How to Kindle your Imagination, or This One Time I Slapped a Guy

Apr 18, 2011

Thanks to everyone who gave help and advice on my which-story-to-write conundrum. I made my decision, but before I tell you which story I chose, let me share a little story. I promise, it relates.

Freshman year of college, I was in a fabulous creative writing class. My friend Reece also happened to be in the class, and one day we got a sort of odd assignment. The professor wanted all of us to go do something we'd never done before-- something that would get us out of our "box," that would give us a new view of the world. Something that would expand our minds, and therefore our imagination and creativity.

As Reece and I talked about it after class, we came up with a brilliant idea. I joked that I'd never slapped a guy. He'd never been slapped by a girl. And neither of us had ever made a public spectacle.

Have I mentioned we were freshman?

We enlisted the help of our friend Emily and went to the local skating rink, and the spectacle began. I "found" Reece in the skate rental area, and pretended to be confused to find him there, as he'd told me he had homework. Then Emily arrived, and the "truth" came out-- they were on a date. I began to yell, berating Reece for "cheating" on me. Then, I took a deep breath...and slapped him across the face. Hard.

The entire skating rink was staring at us. After a bit more yelling from all of us, we stomped out. As soon as we regrouped outside, we all laughed until we couldn't breathe.

And did that hilarious experiment actually get me to look at things differently? A little. Probably not as much as the professor had hoped. So how exactly does this relate to which story I chose to write next?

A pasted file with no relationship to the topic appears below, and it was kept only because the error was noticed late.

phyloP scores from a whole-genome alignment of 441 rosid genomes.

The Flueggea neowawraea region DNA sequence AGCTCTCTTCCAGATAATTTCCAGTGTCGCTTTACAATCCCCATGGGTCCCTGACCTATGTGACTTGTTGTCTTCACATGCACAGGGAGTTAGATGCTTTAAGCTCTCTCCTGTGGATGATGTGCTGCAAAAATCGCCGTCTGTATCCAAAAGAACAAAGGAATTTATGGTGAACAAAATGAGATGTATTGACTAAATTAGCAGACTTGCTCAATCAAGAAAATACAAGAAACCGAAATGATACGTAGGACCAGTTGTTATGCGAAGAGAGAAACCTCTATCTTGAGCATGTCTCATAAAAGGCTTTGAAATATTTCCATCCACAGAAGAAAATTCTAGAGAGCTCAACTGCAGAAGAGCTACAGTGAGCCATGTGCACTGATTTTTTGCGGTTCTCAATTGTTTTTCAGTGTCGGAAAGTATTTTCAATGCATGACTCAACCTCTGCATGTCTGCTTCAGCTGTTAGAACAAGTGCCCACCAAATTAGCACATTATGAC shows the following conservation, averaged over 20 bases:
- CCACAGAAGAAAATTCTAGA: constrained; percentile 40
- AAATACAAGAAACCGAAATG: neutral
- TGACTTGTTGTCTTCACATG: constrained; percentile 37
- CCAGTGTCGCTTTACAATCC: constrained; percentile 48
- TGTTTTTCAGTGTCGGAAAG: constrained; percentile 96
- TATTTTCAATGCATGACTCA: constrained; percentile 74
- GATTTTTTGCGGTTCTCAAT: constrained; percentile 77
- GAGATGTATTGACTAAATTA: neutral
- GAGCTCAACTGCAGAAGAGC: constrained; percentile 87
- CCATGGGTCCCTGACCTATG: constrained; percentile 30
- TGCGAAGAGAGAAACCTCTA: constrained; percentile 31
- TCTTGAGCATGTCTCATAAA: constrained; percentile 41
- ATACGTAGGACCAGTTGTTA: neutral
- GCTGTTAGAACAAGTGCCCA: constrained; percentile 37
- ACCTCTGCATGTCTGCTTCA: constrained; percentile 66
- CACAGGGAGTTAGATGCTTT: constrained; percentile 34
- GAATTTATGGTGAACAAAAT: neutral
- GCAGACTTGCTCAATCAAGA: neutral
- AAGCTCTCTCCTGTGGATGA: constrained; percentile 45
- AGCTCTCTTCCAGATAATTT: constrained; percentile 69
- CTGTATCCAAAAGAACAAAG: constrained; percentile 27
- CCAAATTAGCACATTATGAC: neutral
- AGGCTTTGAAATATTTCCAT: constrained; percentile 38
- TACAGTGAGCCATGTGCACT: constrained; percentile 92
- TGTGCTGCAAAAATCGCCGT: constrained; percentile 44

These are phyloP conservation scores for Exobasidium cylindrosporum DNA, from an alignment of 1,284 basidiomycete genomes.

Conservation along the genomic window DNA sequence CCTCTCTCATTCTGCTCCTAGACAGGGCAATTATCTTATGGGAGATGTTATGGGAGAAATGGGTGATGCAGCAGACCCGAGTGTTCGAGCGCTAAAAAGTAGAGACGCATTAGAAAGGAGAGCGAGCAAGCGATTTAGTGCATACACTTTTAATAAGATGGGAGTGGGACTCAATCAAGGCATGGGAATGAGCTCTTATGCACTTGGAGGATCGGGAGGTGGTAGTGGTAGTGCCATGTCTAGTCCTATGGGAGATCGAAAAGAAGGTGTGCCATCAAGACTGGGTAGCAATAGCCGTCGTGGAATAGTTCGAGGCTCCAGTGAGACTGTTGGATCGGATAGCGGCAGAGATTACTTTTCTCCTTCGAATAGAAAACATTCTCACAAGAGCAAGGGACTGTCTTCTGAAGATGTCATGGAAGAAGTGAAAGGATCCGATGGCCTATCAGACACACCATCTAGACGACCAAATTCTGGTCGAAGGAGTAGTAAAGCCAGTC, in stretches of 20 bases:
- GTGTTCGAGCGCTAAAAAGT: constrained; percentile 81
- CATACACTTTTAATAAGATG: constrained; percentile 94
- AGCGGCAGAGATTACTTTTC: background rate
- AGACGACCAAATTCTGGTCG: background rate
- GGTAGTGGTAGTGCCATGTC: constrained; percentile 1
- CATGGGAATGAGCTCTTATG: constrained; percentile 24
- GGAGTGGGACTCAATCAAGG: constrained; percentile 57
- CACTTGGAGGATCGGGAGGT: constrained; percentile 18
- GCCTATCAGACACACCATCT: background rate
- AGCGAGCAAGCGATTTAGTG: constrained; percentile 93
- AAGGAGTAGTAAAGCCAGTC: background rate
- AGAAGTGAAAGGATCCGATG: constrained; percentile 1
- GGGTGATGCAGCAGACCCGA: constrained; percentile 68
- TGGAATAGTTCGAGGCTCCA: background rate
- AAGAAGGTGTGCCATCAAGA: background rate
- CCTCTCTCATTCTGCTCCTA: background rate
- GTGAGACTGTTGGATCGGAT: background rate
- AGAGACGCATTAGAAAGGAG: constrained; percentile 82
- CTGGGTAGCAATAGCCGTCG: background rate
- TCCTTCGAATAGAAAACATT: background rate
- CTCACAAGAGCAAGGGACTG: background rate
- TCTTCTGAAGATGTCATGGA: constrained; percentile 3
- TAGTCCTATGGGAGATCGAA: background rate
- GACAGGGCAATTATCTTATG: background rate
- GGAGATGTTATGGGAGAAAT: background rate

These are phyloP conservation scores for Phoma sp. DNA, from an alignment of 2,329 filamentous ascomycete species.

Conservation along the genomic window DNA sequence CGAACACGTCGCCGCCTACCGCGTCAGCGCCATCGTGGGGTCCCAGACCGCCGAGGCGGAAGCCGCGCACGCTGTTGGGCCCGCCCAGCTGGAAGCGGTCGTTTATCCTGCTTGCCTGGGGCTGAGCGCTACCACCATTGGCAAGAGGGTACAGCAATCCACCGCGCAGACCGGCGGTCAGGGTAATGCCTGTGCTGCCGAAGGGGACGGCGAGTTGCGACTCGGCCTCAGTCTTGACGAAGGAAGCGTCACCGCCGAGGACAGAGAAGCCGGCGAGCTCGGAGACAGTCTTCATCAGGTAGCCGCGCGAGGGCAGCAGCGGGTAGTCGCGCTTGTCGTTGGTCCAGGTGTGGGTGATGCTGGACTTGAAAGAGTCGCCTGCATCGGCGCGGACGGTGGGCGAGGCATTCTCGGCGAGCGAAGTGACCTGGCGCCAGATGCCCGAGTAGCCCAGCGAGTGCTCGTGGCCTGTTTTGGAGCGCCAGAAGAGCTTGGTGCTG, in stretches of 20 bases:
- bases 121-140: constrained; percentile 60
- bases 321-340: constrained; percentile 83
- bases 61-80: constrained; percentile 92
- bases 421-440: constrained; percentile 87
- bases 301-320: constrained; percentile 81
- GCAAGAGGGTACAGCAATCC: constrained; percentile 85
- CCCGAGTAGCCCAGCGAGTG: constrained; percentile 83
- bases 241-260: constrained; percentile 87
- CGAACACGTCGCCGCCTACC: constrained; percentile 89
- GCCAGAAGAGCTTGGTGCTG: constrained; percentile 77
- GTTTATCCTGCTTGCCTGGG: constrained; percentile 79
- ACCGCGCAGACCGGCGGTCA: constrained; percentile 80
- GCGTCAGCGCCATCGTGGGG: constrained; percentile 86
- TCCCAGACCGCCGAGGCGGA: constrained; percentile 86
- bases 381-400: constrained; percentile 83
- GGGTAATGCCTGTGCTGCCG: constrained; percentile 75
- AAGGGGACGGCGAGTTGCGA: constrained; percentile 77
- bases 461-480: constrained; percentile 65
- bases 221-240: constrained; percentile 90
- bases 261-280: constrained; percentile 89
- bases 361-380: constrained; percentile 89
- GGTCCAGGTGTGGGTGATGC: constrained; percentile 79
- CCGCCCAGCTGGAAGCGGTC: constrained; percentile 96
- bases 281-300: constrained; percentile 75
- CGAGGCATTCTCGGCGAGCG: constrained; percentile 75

I spent a lot of time the last week thinking about the plot of Black and Blue and the main character in The Unhappening of Genesis Lee. Whichever I chose, I knew I'd have a lot of work to do in one way or another. Yesterday, I was outside playing with my son. I was wearing a twirly skirt, and had an impulse to do something I haven't since I was a kid: twirl. So I did. I took off my shoes and twirled around the grass while my son ran in laughing circles around me.

It took me out of my box. My adult/mommy/responsible adult box melted away and I saw the world how I used to see it. I was a teenager again, and the world was full of possibilities and I wanted them all. And that's where I found Genesis Lee, inside my own teenage self.

So, my friends, I am excited to get to work on The Unhappening of Genesis Lee! Have you ever done something you've never done to kindle your imagination? What could you do today to get outside your own box? What do you do to get your creativity fired up?

Confessions of a Guilty Writer

Apr 12, 2011

So here's the thing. I'm a creature very often driven by guilt. I feel guilty when I write because I should be cleaning/cooking/working/spending time with family/etc. I feel guilty when I don't write because I love writing and want to be published so I know I need to work at it. I feel guilty that I didn't come up with a great blog post today and that I don't plan my posts ahead of time.

Yeah. I know. I'm a little bit ridiculous.

So today I would like to write my confessions. Just to get them off my chest so I don't have to feel guilty anymore. Here we go.

I haven't read hardly any blogs in the last week, and I haven't commented much on the blogs I've been reading in the several weeks before that. I'm sorry. I really do love you all and your blogs.

Last week, I let my son watch two movies in a single day more than once. Not TV shows, movies. 4 hours of TV for an 18 month old. Yikes.

I'm suddenly a lot less sure I'm going to finish Devs by my May 1 deadline. I just got a new work assignment and agreed to watch a friend's kids for a week since her regular daycare person is going out of town. I'm totally panicking about it-- all of it.